The greatest puzzle today is that since the global crisis financial markets see so little risk, with asset prices rising everywhere in response to zero interest rates and quantitative easing, while companies that invest in the real economy appear see so much more risk. What can be happening?
In October 2014 China launched the Asian Infrastructure Investment Bank (AIIB), drawing wide international attention. Nearly 60 countries have joined the new international financial institution, including several OECD member and partner countries, though others have remained cautiously outside. What is the purpose of the new bank and what impact will it have? We asked Yide Qiao for his views.
The world economy desperately needs more productive investment: to create jobs, to increase productivity and to meet critical global goals like combating climate change. But instead of more productive investment, we are getting rising stock markets. Sadly too many policymakers and journalists don’t know the difference.
Singapore, 28 May 2015: This roundtable will focus on key themes related to G20 work, including how policy makers and investors can facilitate private sector infrastructure financing, the development of infrastructure as an asset class, and issues relating to the regulation of long-term investment.
The OECD hosted a workshop on green investment banks on 20 May 2015. It built upon discussions of green banks at the OECD Green Investment Financing Fora (May 2015 and June 2014) and continued international dialogue on the experiences of green banks. The workshop welcomed 9 different green banks, public financial institutions, NGOs, the private sector and over 20 countries interested in the green bank model.
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In this issue of "Pension Funds in Figures", preliminary data and early estimates for 2014 show that pension funds’ assets exceeded USD 25 trillion in OECD countries. The largest increases are found in Estonia, Korea, Luxembourg and Turkey, where pension funds’ assets rose by more than 20% compared to...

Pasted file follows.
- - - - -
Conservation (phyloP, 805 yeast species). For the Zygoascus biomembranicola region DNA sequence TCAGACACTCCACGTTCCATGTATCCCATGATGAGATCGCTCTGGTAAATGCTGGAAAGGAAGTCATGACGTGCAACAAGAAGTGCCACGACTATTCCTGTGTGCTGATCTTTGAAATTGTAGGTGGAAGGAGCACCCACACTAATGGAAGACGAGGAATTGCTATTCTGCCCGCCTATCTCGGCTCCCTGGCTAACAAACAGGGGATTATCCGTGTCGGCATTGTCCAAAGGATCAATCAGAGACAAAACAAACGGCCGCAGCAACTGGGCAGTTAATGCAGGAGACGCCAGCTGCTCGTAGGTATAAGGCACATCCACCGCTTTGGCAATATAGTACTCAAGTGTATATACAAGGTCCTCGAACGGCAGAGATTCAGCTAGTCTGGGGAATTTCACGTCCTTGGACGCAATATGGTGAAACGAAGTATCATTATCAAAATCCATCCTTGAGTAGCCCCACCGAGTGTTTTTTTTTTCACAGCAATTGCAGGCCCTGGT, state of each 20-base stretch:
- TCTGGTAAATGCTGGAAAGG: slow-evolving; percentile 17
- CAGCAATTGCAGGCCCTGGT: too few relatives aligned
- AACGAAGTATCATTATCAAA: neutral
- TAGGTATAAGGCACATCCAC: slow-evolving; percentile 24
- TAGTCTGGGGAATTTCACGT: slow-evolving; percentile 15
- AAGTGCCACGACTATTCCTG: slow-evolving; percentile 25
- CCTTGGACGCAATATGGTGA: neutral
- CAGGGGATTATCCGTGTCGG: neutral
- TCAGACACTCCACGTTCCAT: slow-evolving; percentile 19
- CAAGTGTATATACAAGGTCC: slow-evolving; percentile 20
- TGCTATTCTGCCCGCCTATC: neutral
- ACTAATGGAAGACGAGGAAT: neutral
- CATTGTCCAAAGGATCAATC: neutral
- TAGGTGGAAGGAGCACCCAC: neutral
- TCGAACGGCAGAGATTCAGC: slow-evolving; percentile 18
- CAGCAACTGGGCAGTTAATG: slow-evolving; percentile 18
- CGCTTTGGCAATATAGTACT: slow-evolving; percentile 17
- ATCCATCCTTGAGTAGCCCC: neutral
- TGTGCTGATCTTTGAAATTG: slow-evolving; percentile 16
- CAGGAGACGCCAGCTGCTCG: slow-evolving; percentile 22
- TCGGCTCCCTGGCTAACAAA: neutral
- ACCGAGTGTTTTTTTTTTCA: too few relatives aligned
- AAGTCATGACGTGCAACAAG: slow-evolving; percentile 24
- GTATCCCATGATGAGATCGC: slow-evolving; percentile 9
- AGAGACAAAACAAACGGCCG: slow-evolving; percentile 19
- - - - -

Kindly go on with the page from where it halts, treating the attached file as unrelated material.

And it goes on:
The 2015 OECD-GFLEC symposium is addressing financial literacy for micro, small and medium-sized enterprises and harnessing financial education to spur entrepreneurship and innovation.
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This report responds to a request from the G20 that the IMF and OECD assess whether further work is needed on their respective approaches to measures which are both macro-prudential and capital flow measures, taking into account their individual mandates. The report was transmitted to G20 Finance Ministers and Central Bank Governors at their meeting on 16-17 April 2015 in Washington D.C.
These high-level principles are intended to help governments facilitate and promote long-term investment by institutional investors, particularly among institutions such as pension funds, insurers and sovereign wealth funds, that typically have long duration liabilities and consequently can consider investments over a long period.
Written statement by OECD Secretary-General Angel Gurría for the IMFC during the World Bank Group/International Monetary Fund 2015 Spring meetings in Washington, DC.